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Study provides new clues to how flu virus spreads
Infection Control Today
People may more likely be exposed to the flu through airborne virus than previously thought, according to new research from the University of Maryland School of Public Health. The study also found that when flu patients wear a surgical mask, the release of virus in even the smallest airborne droplets can be significantly reduced.
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Everything illuminated: New method to light up pieces of cancer puzzle
Wired
Doctors have gotten better at diagnosing cancer, but they still struggle to pick the right weapon for a patient to fight cancer's aggressive behavior. "Cancer is very complicated and very different from patient to patient," says Michael Gerdes, cancer researcher at GE Global Research in New York. "We really have not done an adequate job matching patients to therapies." But new breakthroughs in molecular diagnostics are starting to change the picture.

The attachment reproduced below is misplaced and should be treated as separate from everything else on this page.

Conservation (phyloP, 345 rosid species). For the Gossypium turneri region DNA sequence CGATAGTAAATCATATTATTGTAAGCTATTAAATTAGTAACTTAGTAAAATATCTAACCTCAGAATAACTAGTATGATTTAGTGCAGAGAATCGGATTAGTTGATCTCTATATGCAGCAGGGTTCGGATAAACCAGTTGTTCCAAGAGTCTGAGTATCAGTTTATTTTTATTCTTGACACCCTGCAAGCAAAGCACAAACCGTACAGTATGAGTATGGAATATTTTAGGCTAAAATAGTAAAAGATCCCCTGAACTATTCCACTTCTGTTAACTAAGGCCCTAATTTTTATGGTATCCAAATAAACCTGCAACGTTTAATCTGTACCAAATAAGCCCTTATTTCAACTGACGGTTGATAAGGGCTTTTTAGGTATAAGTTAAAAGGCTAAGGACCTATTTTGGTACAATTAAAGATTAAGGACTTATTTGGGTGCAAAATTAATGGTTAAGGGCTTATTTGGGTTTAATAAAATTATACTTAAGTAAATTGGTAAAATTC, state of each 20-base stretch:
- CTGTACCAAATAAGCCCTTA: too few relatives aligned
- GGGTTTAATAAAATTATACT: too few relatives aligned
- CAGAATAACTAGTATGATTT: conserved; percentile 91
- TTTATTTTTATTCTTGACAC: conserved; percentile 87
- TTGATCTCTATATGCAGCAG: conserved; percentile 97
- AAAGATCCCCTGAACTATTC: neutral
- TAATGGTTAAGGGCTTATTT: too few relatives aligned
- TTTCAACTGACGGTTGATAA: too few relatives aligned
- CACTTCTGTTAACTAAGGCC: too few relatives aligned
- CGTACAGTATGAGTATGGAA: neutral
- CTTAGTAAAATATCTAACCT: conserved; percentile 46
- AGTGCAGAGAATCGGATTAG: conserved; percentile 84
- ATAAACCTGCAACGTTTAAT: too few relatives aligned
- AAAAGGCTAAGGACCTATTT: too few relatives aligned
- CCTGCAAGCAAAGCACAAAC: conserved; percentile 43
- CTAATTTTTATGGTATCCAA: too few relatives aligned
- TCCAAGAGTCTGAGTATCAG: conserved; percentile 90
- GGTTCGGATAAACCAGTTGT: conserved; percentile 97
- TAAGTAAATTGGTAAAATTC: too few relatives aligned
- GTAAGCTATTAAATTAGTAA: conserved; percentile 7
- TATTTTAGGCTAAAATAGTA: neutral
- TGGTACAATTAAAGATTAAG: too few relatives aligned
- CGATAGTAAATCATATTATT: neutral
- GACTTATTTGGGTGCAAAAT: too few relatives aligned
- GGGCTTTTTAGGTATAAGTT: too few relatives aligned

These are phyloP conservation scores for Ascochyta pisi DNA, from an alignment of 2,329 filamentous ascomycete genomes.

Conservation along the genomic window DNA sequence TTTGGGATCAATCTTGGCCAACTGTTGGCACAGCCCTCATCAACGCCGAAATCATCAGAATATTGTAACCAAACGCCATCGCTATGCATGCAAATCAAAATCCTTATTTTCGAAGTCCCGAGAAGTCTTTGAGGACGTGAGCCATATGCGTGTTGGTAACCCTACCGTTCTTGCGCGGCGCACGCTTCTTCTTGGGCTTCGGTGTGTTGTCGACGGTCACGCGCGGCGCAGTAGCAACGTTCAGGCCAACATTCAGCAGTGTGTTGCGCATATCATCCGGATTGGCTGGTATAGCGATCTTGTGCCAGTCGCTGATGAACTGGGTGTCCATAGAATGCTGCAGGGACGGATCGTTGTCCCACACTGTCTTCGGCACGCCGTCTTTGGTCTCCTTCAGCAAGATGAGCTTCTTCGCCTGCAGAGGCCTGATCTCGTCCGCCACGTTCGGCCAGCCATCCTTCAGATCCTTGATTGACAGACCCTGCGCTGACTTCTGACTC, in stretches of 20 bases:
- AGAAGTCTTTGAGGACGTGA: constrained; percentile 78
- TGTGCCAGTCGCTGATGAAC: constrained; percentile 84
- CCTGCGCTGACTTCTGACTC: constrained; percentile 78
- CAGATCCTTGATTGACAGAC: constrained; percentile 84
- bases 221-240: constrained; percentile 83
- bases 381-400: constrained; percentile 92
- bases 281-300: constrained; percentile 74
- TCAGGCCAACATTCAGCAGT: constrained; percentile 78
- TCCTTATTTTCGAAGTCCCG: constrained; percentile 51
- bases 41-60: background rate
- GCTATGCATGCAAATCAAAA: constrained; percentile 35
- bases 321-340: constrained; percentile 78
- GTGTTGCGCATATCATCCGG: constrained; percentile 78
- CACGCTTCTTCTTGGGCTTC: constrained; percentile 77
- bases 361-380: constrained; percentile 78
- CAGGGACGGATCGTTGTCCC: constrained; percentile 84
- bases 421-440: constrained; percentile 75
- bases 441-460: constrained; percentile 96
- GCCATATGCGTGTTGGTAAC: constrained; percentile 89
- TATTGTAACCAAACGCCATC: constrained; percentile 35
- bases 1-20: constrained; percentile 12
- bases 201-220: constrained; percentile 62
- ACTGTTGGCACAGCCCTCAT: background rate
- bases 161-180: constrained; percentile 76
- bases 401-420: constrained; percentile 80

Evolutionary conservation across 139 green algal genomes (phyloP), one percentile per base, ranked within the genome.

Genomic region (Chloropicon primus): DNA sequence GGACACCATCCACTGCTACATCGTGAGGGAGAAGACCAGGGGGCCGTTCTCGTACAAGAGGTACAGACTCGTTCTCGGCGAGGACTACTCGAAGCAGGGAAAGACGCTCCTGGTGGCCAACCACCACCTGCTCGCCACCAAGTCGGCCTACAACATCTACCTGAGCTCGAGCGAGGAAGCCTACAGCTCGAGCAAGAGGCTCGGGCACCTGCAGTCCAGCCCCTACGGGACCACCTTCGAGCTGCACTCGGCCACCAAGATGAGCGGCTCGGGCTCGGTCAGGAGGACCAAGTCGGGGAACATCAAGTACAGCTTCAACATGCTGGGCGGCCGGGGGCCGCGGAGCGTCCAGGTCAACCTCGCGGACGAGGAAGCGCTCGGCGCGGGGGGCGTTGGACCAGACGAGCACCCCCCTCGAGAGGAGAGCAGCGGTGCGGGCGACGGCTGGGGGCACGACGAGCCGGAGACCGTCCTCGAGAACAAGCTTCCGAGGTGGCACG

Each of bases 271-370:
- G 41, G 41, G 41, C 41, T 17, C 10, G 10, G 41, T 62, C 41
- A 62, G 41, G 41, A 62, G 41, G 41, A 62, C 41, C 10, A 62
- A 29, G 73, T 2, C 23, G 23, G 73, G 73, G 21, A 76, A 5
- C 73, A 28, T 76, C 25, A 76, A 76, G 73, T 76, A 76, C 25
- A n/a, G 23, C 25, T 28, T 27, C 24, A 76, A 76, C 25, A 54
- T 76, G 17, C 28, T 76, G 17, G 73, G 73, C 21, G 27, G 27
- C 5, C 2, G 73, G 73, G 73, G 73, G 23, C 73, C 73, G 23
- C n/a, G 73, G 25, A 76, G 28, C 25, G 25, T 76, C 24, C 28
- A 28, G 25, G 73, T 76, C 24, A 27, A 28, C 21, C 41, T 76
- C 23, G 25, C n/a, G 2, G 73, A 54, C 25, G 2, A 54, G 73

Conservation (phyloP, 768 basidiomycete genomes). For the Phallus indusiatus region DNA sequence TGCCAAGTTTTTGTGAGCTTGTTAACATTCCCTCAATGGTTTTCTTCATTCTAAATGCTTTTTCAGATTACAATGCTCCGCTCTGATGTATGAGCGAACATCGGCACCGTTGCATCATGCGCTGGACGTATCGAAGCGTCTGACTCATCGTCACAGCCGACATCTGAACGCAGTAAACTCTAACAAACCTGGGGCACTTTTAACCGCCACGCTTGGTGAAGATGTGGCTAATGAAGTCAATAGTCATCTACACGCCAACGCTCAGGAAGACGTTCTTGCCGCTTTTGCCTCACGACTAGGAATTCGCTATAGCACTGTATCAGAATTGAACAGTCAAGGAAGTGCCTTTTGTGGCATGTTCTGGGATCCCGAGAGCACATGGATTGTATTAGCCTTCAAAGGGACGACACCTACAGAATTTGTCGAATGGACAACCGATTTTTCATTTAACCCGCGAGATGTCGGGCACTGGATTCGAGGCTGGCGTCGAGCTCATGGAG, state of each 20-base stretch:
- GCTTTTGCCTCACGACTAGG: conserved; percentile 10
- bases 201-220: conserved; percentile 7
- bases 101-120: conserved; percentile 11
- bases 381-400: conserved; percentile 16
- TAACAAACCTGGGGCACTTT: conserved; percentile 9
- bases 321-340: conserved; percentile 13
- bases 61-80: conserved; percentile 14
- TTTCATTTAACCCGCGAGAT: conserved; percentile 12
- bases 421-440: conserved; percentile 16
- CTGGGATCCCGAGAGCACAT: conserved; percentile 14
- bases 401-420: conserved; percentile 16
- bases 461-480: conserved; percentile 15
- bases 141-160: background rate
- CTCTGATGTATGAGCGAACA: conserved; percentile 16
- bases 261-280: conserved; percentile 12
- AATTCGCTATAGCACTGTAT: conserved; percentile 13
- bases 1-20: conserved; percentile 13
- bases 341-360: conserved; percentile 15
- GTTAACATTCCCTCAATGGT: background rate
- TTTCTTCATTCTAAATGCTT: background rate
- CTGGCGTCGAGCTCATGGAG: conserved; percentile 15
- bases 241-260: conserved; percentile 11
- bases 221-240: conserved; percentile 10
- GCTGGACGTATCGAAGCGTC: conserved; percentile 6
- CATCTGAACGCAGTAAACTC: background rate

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TRENDING ARTICLES
Missed last week's issue? See which articles your colleagues read most.

    Advanced breast cancer in young American women: On the rise? (Medscape Medical News)
Blood culture medium affects bacterial detection, recovery (Medscape Medical News)
New strain of tick bacteria spreading more disease (Scripps Howard News Service via Muscatine Journal)
Researchers: Toddler cured of HIV (CNN)
Sequester: Rresearchers should panic, medical providers shouldn't (The Washington Post)

Don't be left behind. Click here to see what else you missed.


How cells optimize the functioning of their power plants
University of Geneva via PhysOrg
Mitochondria, which are probably derived from distant bacterial ancestors incorporated into our cells, have their own DNA. However, we know little about how these organelles, which convert oxygen and consumed nutrients into energy, regulate the expression of their own genes.
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4 awesome infection-prevention videos
FierceHealthCare
Hospitals are increasingly using social media tools such as Facebook, Twitter and YouTube to engage and market to patients. But savvy hospitals know that internal marketing and employee relations are just as important — especially when it comes to infection control. Recent data shows progress in reducing healthcare-associated infections, yet hospitals still struggle to get staff to comply with even seemingly simple precautions, such as hand-washing. YouTube to the rescue.